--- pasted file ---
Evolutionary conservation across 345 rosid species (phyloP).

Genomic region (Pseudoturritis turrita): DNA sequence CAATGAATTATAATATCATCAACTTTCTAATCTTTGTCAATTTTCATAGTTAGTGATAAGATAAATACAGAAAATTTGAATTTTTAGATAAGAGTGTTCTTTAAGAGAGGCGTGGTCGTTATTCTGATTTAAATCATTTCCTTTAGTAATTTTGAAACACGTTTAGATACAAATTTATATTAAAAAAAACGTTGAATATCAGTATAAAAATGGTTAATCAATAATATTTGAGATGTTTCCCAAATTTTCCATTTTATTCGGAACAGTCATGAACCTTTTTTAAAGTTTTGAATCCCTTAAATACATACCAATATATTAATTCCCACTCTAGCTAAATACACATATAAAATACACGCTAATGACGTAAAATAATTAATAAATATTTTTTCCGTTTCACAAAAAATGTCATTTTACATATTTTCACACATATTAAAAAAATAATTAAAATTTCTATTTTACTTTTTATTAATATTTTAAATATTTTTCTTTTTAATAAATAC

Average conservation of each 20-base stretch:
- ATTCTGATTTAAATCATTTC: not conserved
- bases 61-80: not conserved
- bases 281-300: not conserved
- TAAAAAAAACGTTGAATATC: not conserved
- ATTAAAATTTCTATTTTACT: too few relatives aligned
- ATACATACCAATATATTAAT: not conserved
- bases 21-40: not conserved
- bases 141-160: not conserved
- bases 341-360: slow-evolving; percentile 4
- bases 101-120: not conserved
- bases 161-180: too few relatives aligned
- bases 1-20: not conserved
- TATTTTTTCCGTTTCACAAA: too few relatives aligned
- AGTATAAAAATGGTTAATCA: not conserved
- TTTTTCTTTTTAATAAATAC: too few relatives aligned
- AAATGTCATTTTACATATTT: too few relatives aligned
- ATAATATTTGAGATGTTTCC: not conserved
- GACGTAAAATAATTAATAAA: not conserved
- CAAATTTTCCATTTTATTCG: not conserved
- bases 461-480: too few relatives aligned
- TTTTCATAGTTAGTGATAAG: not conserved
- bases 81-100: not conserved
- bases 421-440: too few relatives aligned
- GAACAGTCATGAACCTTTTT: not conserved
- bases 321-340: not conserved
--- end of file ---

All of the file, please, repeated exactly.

Evolutionary conservation across 345 rosid species (phyloP).

Genomic region (Pseudoturritis turrita): DNA sequence CAATGAATTATAATATCATCAACTTTCTAATCTTTGTCAATTTTCATAGTTAGTGATAAGATAAATACAGAAAATTTGAATTTTTAGATAAGAGTGTTCTTTAAGAGAGGCGTGGTCGTTATTCTGATTTAAATCATTTCCTTTAGTAATTTTGAAACACGTTTAGATACAAATTTATATTAAAAAAAACGTTGAATATCAGTATAAAAATGGTTAATCAATAATATTTGAGATGTTTCCCAAATTTTCCATTTTATTCGGAACAGTCATGAACCTTTTTTAAAGTTTTGAATCCCTTAAATACATACCAATATATTAATTCCCACTCTAGCTAAATACACATATAAAATACACGCTAATGACGTAAAATAATTAATAAATATTTTTTCCGTTTCACAAAAAATGTCATTTTACATATTTTCACACATATTAAAAAAATAATTAAAATTTCTATTTTACTTTTTATTAATATTTTAAATATTTTTCTTTTTAATAAATAC

Average conservation of each 20-base stretch:
- ATTCTGATTTAAATCATTTC: not conserved
- bases 61-80: not conserved
- bases 281-300: not conserved
- TAAAAAAAACGTTGAATATC: not conserved
- ATTAAAATTTCTATTTTACT: too few relatives aligned
- ATACATACCAATATATTAAT: not conserved
- bases 21-40: not conserved
- bases 141-160: not conserved
- bases 341-360: slow-evolving; percentile 4
- bases 101-120: not conserved
- bases 161-180: too few relatives aligned
- bases 1-20: not conserved
- TATTTTTTCCGTTTCACAAA: too few relatives aligned
- AGTATAAAAATGGTTAATCA: not conserved
- TTTTTCTTTTTAATAAATAC: too few relatives aligned
- AAATGTCATTTTACATATTT: too few relatives aligned
- ATAATATTTGAGATGTTTCC: not conserved
- GACGTAAAATAATTAATAAA: not conserved
- CAAATTTTCCATTTTATTCG: not conserved
- bases 461-480: too few relatives aligned
- TTTTCATAGTTAGTGATAAG: not conserved
- bases 81-100: not conserved
- bases 421-440: too few relatives aligned
- GAACAGTCATGAACCTTTTT: not conserved
- bases 321-340: not conserved